“It isn’t fair, it isn’t right,” this is Tessie Hutchinson’s last phrase before the stoning takes place. This short story choked many readers when it was first published in 1948in the “New Yorker.” The text can be read as a criticism of man’s need to find a scapegoat but in this essay I will try to illustrate the capitalistic side of the story. I will do this by a closer look at the atmosphere, the different characters and the hierarchy which seems to exist.
At first sight the atmosphere seems to be a quite nice. The weather is sunny and everything blossoms, the boys gather stones and the women exchange the latest gossip. But by a closer look there is more than one place which shows how the village citizens really feel:
The villagers kept their distance, leaving a space between themselves and the stool, and when Mr. Summers said, “Some of you fellows want to give me a hand?” there was a hesitation before two men, Mr. Martin and his oldest son, Baxter, came forward to hold the box steady to the stool…1
This shows the respect and fear the village citizens feel towards the black box, they keep a distance. That Mr. Martin and his son are the ones who end up holding the box is not a coincident. In the village exists some kind of capitalistic hierarchy. Joe Summer owns the biggest company in the city and for that reason he is also the most powerful man in the village. The proof of that is that he is the head of the lottery.
That Tessie becomes the “winner” of the lottery is not a coincident neither. There are several places in the short story where it shows that Tessie is a rebellion against the way the village hierarchical division and it’s work ethic:
Mrs. Hutchinson came hurriedly along the path to the square, her sweater thrown over her shoulders, and slid into place in the back of the crowd. “Clean forgot what day it was,”2
By showing up to late she has already shown the first sign of rebellion. The late arrival shows an unconscious resistance to everything the lottery involves. I say unconscious because of the preliminary sentence: “It isn’t fair.” It is not the actual lottery Tessie finds unfair but the fact that she is the winner or “the chosen one,” so to speak. Her rebellion against the village old fashion patriarchal lifestyle is seen in page 126 lines 7 and 8:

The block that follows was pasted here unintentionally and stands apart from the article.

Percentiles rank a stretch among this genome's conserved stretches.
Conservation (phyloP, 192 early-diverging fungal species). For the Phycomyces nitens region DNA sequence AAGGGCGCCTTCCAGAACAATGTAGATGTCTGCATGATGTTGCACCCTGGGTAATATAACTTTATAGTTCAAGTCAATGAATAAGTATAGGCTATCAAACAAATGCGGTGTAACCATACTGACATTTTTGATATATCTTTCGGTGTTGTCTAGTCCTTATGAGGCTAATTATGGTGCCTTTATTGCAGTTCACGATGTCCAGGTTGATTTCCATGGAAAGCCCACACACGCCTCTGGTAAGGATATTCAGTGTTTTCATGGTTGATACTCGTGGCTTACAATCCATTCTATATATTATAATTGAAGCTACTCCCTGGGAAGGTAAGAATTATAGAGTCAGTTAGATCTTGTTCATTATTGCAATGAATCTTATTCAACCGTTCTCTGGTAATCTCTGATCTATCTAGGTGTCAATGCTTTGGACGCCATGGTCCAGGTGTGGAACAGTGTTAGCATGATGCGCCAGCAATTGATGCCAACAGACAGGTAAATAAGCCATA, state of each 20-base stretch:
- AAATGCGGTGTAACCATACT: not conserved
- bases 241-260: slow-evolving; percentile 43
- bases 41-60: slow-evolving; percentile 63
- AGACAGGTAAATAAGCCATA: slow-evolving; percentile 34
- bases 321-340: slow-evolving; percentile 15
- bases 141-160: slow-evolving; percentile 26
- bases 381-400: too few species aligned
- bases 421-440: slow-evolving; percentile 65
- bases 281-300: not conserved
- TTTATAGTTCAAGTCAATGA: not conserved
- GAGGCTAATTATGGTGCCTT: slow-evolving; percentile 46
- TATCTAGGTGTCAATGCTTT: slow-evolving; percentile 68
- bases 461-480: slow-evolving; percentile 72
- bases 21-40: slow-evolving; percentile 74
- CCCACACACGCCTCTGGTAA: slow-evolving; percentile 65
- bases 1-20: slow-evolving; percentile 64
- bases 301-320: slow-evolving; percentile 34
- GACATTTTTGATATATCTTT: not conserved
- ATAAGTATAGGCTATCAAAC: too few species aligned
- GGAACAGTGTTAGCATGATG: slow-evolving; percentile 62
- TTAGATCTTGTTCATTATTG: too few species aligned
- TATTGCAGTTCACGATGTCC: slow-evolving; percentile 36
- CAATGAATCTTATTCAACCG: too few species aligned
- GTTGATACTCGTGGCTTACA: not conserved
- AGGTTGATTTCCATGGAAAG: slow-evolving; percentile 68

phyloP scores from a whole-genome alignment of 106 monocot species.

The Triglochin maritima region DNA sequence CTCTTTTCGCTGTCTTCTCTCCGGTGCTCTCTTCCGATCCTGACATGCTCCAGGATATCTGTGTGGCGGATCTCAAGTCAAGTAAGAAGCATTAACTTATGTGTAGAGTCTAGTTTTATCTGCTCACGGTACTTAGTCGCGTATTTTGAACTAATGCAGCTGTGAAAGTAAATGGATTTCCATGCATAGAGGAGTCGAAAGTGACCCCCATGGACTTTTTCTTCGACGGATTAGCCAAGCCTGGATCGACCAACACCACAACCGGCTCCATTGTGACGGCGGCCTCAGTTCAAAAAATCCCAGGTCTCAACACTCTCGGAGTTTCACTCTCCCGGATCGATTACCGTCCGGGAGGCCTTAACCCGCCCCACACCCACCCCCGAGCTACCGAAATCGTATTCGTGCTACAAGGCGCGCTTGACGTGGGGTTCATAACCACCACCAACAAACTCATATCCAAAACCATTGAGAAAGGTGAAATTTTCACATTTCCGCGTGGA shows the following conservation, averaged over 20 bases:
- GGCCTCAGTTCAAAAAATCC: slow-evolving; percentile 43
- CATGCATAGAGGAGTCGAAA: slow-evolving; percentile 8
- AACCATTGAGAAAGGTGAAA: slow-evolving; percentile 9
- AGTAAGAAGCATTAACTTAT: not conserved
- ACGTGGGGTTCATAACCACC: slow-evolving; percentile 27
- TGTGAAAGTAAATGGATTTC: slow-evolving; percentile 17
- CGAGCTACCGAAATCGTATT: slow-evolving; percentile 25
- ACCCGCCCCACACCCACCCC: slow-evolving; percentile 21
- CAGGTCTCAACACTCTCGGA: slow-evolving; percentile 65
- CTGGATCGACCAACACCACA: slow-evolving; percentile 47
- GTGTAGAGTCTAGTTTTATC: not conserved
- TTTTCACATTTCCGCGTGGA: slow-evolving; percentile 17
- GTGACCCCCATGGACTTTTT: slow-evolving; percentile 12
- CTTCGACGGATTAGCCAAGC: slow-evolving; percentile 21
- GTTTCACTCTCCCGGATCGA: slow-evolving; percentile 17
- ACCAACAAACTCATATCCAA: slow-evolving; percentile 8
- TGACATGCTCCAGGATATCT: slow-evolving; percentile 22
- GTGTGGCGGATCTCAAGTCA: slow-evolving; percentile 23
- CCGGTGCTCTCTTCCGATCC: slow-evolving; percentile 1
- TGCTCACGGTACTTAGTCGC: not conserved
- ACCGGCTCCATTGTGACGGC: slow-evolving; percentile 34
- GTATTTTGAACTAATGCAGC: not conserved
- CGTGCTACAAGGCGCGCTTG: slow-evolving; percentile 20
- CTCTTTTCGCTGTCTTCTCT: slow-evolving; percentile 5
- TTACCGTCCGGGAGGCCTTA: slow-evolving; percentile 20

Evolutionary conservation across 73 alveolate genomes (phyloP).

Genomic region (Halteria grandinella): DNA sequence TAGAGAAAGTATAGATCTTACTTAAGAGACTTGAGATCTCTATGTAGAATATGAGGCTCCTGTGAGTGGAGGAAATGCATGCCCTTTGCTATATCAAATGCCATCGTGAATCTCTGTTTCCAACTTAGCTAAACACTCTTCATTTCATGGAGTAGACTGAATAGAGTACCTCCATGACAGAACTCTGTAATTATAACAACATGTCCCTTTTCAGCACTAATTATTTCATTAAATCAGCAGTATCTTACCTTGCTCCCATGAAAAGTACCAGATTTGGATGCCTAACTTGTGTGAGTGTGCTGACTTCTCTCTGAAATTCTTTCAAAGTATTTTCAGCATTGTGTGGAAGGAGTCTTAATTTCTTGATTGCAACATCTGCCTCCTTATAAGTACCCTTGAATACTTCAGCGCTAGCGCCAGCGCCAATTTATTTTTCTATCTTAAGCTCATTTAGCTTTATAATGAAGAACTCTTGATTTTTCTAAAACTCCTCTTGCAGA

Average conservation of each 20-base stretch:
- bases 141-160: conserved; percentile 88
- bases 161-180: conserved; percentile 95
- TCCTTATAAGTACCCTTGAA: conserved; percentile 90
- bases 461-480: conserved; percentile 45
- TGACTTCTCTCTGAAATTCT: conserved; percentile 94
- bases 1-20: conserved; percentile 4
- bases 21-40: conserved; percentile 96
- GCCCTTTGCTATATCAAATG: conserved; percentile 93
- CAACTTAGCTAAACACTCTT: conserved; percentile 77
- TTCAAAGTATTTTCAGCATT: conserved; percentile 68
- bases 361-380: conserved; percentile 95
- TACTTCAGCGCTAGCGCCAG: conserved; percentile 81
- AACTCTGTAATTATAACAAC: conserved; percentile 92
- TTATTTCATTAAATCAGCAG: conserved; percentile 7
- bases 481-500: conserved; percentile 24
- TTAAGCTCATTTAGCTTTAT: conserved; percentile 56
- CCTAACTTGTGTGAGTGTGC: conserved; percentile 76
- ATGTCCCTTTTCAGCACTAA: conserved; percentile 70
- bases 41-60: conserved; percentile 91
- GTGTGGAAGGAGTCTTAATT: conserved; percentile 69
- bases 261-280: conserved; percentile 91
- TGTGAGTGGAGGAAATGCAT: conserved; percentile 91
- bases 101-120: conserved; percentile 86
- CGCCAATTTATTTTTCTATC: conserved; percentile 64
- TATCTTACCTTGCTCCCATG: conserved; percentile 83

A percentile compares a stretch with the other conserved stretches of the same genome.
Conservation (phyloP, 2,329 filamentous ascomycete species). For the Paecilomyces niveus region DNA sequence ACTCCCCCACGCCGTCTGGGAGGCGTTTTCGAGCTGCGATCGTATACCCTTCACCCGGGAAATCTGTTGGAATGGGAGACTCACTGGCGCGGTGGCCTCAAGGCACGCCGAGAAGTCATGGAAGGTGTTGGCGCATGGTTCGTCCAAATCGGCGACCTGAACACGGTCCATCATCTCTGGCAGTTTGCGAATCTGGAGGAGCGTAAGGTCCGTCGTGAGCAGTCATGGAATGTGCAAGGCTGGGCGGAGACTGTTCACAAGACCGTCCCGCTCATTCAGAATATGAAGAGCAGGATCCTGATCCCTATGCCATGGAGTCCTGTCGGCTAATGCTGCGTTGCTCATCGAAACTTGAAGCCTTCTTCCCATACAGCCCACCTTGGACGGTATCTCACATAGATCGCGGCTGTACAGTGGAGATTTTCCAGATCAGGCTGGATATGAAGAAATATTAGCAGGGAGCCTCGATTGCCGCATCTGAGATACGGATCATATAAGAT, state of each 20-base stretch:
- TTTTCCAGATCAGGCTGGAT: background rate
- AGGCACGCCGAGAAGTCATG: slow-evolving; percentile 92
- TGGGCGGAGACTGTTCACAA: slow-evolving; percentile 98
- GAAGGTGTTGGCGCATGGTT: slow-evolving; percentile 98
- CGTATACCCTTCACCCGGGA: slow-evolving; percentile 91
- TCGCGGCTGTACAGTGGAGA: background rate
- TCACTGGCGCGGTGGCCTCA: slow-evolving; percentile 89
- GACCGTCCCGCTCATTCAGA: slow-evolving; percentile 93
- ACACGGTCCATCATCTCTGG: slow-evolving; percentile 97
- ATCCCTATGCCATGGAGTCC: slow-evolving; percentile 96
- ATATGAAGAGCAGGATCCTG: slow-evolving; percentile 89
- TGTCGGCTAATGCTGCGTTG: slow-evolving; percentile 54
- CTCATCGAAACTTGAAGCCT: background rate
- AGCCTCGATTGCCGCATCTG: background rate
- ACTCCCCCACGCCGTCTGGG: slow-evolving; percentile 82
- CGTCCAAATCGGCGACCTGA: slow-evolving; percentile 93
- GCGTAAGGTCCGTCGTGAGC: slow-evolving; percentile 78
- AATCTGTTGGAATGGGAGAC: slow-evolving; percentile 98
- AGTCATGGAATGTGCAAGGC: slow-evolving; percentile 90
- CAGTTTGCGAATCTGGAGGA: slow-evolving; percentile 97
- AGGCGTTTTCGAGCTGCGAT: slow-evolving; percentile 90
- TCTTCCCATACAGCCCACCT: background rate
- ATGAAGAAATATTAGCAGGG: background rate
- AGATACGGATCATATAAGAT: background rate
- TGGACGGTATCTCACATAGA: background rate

“Get up there, Bill,” Mrs. Hutchinson said, and the people near her laughed.
By saying this she exhibits a rebellion against the manly domination which reigns in the village and lays down the relationship between husband and wives. In this village the women or the wives take care of the household and the children while the men take care of the work and the finances. Because the men are the ones who make the money, by working, they are also the once who possess the power. The laughter around her might indicate the surroundings insecurity.
The role as a rebellion is worse then the role as the lowest in the hierarchy who happens to be Dunbars and the Watsons. The Dunbars because Mr. Dunbar has broken a leg and the Watsons because Mr. Watson is dead. These families are the first mentioned after the drawing has found place, because they in the citizens eyes are the most exposed families because of their humble production. The connection between the lottery and the production or work ethic is also seen in Mr. Warner’s jingle or proverb in page 126 lines 17 and 18:
“Lottery in June corn be heavy soon.”
This indicates that the lottery should be regarded as an old tradition which involves some kind of sacrifice, maybe to God(s). The old man Warner is an interesting character his name could be related to the substantive “a warning.” Mr. Warner has participated in the lottery in many years and if there is some kind of connection between the “winner” and the least productive in the village he has a reason to be proud. That is probably also why he acts so contemptuous when the Adams tells that some villages have stopped their lottery:
“pack of crazy fools,” he said. “Listening to the young folk, nothing’s good enough for them. Next thing you know, they’ll be wanting to go back to living in caves, nobody work anymore,”3
This reference to the Stone Age is very ironic as most people would come to the agreement that stoning people is more barbaric and antiquated then to put a stop to it. As the name associate the Adams seems to account for the humanity in the village though they don’t suggest directly to end the lottery. The reason for the preservation of the lottery can maybe also be explained by the the capitalistic hierarchy.
The stoning of a citizens might compensate for the rebellion the citizens feel inside but which only finds expression in Tessie. Instead of fight the hierarchy division they find satisfaction in the sacrificing of a scapegoat. This strongly underlines the capitalistic view on the story. Mr. Summers is the most powerful man and he is the only one who can stop the lottery but if he did so the rebellion against the unjust division of power would start. That’s why he repeat the lottery every year.
All though this text is published for more than 50years ago it seems timeless. The way of finding a scapegoat instead of fight the actual causes to the dissatisfaction still exist.
In this text the citizens find a scapegoat every year instead of fight the capitalistic hierarchy in which people with most money also are the ones with most power.